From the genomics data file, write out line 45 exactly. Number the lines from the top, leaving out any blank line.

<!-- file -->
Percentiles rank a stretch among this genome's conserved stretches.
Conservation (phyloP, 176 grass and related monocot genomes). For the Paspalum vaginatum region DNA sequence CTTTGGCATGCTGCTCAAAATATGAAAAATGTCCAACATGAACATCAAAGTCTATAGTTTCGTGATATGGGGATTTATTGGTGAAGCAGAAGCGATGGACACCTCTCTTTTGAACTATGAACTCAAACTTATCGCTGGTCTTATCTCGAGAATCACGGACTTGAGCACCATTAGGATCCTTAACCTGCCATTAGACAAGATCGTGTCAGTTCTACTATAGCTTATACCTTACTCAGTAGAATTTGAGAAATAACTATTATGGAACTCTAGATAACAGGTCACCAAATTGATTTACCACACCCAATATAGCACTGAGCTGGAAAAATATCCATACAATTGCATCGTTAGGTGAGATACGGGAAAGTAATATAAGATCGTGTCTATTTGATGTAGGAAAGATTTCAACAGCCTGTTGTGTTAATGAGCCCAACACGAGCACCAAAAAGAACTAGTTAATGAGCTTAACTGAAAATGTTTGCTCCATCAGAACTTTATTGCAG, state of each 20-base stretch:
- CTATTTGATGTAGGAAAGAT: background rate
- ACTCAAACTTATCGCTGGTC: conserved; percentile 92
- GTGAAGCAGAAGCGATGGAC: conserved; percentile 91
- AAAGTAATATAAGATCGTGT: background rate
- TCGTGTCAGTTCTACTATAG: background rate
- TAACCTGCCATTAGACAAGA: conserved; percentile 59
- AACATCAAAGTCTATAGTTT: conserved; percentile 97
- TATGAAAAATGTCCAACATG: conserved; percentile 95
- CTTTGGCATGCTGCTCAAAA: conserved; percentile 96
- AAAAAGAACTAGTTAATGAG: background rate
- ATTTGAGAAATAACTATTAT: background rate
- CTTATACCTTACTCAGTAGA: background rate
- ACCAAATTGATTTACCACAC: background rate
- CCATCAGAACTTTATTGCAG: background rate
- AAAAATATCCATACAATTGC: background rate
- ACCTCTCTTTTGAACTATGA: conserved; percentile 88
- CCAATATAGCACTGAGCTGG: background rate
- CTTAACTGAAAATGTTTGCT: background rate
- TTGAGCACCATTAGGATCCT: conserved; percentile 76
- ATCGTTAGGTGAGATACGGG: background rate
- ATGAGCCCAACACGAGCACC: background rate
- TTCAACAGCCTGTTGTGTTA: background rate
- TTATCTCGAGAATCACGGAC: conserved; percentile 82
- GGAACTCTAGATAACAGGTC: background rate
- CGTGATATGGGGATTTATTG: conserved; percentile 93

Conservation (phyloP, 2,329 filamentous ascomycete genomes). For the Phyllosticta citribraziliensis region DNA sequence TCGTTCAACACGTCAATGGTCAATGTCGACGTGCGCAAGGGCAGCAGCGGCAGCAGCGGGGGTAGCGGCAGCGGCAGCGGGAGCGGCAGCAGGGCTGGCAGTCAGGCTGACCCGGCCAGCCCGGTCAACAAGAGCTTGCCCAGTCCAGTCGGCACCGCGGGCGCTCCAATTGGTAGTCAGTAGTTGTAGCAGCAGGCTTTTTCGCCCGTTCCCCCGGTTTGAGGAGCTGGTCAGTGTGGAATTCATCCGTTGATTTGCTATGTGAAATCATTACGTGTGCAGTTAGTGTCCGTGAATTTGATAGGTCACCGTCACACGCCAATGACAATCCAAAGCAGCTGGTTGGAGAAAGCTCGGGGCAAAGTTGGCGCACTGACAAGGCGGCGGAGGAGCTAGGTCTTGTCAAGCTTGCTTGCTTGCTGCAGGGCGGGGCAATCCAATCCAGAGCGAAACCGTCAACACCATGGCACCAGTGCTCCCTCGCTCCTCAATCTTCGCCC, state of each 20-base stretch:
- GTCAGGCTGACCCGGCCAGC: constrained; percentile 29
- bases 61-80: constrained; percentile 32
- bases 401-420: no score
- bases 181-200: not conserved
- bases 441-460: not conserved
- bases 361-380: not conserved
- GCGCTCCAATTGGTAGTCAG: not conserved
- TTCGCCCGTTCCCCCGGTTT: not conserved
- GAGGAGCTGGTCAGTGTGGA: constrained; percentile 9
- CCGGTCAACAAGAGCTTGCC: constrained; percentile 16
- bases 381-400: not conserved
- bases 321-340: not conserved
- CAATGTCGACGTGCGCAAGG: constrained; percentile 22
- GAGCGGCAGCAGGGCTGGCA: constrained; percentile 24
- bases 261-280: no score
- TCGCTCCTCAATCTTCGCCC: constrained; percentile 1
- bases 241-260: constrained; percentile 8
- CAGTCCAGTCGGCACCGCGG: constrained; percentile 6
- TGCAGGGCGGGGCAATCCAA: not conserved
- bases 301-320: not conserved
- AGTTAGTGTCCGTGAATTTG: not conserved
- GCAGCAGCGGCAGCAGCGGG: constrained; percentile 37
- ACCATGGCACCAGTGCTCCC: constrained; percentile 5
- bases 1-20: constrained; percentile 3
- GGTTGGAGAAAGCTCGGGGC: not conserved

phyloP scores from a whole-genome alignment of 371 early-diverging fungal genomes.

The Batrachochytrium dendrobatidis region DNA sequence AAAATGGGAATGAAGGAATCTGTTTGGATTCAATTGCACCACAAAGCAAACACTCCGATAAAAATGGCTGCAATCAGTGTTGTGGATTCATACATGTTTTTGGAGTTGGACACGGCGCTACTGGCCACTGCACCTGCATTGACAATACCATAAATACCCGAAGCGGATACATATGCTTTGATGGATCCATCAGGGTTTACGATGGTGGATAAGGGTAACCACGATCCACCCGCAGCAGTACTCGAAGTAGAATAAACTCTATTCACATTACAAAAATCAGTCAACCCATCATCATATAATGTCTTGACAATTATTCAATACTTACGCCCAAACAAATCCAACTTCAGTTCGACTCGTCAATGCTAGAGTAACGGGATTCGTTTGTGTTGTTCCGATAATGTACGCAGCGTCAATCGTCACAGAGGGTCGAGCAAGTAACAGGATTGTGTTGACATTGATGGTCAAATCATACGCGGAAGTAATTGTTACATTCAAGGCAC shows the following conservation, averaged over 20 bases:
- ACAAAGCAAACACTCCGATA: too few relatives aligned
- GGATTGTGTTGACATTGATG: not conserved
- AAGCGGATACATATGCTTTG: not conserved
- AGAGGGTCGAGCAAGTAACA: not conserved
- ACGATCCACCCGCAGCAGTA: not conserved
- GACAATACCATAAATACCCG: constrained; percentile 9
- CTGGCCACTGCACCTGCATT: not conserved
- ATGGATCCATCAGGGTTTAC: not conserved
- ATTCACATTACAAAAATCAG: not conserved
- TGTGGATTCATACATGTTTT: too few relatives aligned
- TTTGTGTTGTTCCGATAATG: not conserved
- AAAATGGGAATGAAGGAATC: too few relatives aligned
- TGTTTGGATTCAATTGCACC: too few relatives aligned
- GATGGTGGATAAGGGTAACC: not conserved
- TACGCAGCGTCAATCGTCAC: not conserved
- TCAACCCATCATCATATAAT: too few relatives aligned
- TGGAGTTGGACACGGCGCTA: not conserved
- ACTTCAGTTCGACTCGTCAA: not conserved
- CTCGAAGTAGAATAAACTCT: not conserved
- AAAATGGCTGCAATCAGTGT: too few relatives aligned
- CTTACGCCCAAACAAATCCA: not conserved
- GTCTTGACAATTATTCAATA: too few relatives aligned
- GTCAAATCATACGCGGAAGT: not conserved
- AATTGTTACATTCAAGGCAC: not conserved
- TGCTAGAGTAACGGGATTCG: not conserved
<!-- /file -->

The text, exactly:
- bases 241-260: constrained; percentile 8